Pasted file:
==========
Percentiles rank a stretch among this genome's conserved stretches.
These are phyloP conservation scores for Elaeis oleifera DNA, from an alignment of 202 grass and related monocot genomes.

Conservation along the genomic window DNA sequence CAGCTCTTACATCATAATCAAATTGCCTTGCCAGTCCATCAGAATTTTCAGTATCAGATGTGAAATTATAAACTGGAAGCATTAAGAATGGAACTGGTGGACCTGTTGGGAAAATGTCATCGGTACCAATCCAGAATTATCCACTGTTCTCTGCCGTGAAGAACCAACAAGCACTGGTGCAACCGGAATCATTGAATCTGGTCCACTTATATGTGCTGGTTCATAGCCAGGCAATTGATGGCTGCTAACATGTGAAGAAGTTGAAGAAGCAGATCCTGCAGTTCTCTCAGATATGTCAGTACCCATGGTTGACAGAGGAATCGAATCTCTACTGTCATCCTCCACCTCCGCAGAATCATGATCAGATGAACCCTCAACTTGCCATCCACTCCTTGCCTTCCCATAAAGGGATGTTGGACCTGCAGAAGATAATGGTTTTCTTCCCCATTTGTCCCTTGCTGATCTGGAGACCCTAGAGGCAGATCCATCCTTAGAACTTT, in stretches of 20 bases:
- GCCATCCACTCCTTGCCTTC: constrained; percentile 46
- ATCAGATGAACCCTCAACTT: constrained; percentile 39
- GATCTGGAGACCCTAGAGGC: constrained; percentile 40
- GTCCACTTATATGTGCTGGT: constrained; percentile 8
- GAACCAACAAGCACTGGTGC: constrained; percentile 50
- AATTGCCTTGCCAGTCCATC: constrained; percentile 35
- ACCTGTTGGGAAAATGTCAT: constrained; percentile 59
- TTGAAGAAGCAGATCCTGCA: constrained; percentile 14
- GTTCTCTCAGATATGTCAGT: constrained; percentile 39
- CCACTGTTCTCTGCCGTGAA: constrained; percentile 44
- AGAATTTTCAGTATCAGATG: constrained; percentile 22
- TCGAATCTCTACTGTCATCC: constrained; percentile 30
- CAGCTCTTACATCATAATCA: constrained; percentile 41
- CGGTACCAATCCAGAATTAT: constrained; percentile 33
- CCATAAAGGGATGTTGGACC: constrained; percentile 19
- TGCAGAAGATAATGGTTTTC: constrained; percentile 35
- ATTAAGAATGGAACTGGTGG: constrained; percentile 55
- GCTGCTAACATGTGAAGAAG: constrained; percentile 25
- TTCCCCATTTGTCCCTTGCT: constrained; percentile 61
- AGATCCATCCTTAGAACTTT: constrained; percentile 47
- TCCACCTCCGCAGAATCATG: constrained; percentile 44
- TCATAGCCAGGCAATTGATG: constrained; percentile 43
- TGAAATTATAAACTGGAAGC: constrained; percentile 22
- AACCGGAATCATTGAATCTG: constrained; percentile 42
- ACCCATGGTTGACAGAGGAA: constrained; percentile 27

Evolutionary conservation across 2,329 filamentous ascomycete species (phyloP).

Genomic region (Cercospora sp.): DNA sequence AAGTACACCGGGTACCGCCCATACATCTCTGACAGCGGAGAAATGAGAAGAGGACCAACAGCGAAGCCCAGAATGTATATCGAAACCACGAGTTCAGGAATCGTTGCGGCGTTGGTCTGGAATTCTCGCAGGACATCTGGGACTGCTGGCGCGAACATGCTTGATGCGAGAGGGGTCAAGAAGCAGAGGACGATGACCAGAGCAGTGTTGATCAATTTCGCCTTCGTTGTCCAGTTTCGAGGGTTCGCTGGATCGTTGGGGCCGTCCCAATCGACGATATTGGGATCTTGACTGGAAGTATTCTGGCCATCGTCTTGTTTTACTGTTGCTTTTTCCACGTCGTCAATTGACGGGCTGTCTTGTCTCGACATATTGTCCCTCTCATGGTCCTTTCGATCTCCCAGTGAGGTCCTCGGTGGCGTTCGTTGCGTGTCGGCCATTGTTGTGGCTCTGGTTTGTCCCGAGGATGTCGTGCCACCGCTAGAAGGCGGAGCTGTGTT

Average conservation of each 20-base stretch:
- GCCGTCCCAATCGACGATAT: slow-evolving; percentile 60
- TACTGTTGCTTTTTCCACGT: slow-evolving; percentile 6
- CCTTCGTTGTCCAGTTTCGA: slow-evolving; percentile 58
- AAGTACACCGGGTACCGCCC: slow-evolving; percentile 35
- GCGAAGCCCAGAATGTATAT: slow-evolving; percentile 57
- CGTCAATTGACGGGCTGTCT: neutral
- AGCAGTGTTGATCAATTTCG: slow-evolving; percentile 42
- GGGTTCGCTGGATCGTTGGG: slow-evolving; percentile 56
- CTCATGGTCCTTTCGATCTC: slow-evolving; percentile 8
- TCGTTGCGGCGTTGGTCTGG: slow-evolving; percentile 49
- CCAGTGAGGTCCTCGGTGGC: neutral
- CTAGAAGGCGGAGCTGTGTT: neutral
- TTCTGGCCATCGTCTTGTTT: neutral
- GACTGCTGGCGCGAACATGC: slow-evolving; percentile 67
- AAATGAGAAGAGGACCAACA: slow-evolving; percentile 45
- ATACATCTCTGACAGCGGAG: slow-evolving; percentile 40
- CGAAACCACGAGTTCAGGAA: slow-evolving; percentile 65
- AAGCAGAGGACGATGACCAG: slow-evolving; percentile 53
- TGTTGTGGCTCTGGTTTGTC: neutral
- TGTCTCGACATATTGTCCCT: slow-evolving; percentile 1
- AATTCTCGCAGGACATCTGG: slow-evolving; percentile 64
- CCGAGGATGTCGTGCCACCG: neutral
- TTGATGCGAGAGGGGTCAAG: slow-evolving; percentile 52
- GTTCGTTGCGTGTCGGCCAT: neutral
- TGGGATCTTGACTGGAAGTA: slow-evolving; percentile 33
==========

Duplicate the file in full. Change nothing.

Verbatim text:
Percentiles rank a stretch among this genome's conserved stretches.
These are phyloP conservation scores for Elaeis oleifera DNA, from an alignment of 202 grass and related monocot genomes.

Conservation along the genomic window DNA sequence CAGCTCTTACATCATAATCAAATTGCCTTGCCAGTCCATCAGAATTTTCAGTATCAGATGTGAAATTATAAACTGGAAGCATTAAGAATGGAACTGGTGGACCTGTTGGGAAAATGTCATCGGTACCAATCCAGAATTATCCACTGTTCTCTGCCGTGAAGAACCAACAAGCACTGGTGCAACCGGAATCATTGAATCTGGTCCACTTATATGTGCTGGTTCATAGCCAGGCAATTGATGGCTGCTAACATGTGAAGAAGTTGAAGAAGCAGATCCTGCAGTTCTCTCAGATATGTCAGTACCCATGGTTGACAGAGGAATCGAATCTCTACTGTCATCCTCCACCTCCGCAGAATCATGATCAGATGAACCCTCAACTTGCCATCCACTCCTTGCCTTCCCATAAAGGGATGTTGGACCTGCAGAAGATAATGGTTTTCTTCCCCATTTGTCCCTTGCTGATCTGGAGACCCTAGAGGCAGATCCATCCTTAGAACTTT, in stretches of 20 bases:
- GCCATCCACTCCTTGCCTTC: constrained; percentile 46
- ATCAGATGAACCCTCAACTT: constrained; percentile 39
- GATCTGGAGACCCTAGAGGC: constrained; percentile 40
- GTCCACTTATATGTGCTGGT: constrained; percentile 8
- GAACCAACAAGCACTGGTGC: constrained; percentile 50
- AATTGCCTTGCCAGTCCATC: constrained; percentile 35
- ACCTGTTGGGAAAATGTCAT: constrained; percentile 59
- TTGAAGAAGCAGATCCTGCA: constrained; percentile 14
- GTTCTCTCAGATATGTCAGT: constrained; percentile 39
- CCACTGTTCTCTGCCGTGAA: constrained; percentile 44
- AGAATTTTCAGTATCAGATG: constrained; percentile 22
- TCGAATCTCTACTGTCATCC: constrained; percentile 30
- CAGCTCTTACATCATAATCA: constrained; percentile 41
- CGGTACCAATCCAGAATTAT: constrained; percentile 33
- CCATAAAGGGATGTTGGACC: constrained; percentile 19
- TGCAGAAGATAATGGTTTTC: constrained; percentile 35
- ATTAAGAATGGAACTGGTGG: constrained; percentile 55
- GCTGCTAACATGTGAAGAAG: constrained; percentile 25
- TTCCCCATTTGTCCCTTGCT: constrained; percentile 61
- AGATCCATCCTTAGAACTTT: constrained; percentile 47
- TCCACCTCCGCAGAATCATG: constrained; percentile 44
- TCATAGCCAGGCAATTGATG: constrained; percentile 43
- TGAAATTATAAACTGGAAGC: constrained; percentile 22
- AACCGGAATCATTGAATCTG: constrained; percentile 42
- ACCCATGGTTGACAGAGGAA: constrained; percentile 27

Evolutionary conservation across 2,329 filamentous ascomycete species (phyloP).

Genomic region (Cercospora sp.): DNA sequence AAGTACACCGGGTACCGCCCATACATCTCTGACAGCGGAGAAATGAGAAGAGGACCAACAGCGAAGCCCAGAATGTATATCGAAACCACGAGTTCAGGAATCGTTGCGGCGTTGGTCTGGAATTCTCGCAGGACATCTGGGACTGCTGGCGCGAACATGCTTGATGCGAGAGGGGTCAAGAAGCAGAGGACGATGACCAGAGCAGTGTTGATCAATTTCGCCTTCGTTGTCCAGTTTCGAGGGTTCGCTGGATCGTTGGGGCCGTCCCAATCGACGATATTGGGATCTTGACTGGAAGTATTCTGGCCATCGTCTTGTTTTACTGTTGCTTTTTCCACGTCGTCAATTGACGGGCTGTCTTGTCTCGACATATTGTCCCTCTCATGGTCCTTTCGATCTCCCAGTGAGGTCCTCGGTGGCGTTCGTTGCGTGTCGGCCATTGTTGTGGCTCTGGTTTGTCCCGAGGATGTCGTGCCACCGCTAGAAGGCGGAGCTGTGTT

Average conservation of each 20-base stretch:
- GCCGTCCCAATCGACGATAT: slow-evolving; percentile 60
- TACTGTTGCTTTTTCCACGT: slow-evolving; percentile 6
- CCTTCGTTGTCCAGTTTCGA: slow-evolving; percentile 58
- AAGTACACCGGGTACCGCCC: slow-evolving; percentile 35
- GCGAAGCCCAGAATGTATAT: slow-evolving; percentile 57
- CGTCAATTGACGGGCTGTCT: neutral
- AGCAGTGTTGATCAATTTCG: slow-evolving; percentile 42
- GGGTTCGCTGGATCGTTGGG: slow-evolving; percentile 56
- CTCATGGTCCTTTCGATCTC: slow-evolving; percentile 8
- TCGTTGCGGCGTTGGTCTGG: slow-evolving; percentile 49
- CCAGTGAGGTCCTCGGTGGC: neutral
- CTAGAAGGCGGAGCTGTGTT: neutral
- TTCTGGCCATCGTCTTGTTT: neutral
- GACTGCTGGCGCGAACATGC: slow-evolving; percentile 67
- AAATGAGAAGAGGACCAACA: slow-evolving; percentile 45
- ATACATCTCTGACAGCGGAG: slow-evolving; percentile 40
- CGAAACCACGAGTTCAGGAA: slow-evolving; percentile 65
- AAGCAGAGGACGATGACCAG: slow-evolving; percentile 53
- TGTTGTGGCTCTGGTTTGTC: neutral
- TGTCTCGACATATTGTCCCT: slow-evolving; percentile 1
- AATTCTCGCAGGACATCTGG: slow-evolving; percentile 64
- CCGAGGATGTCGTGCCACCG: neutral
- TTGATGCGAGAGGGGTCAAG: slow-evolving; percentile 52
- GTTCGTTGCGTGTCGGCCAT: neutral
- TGGGATCTTGACTGGAAGTA: slow-evolving; percentile 33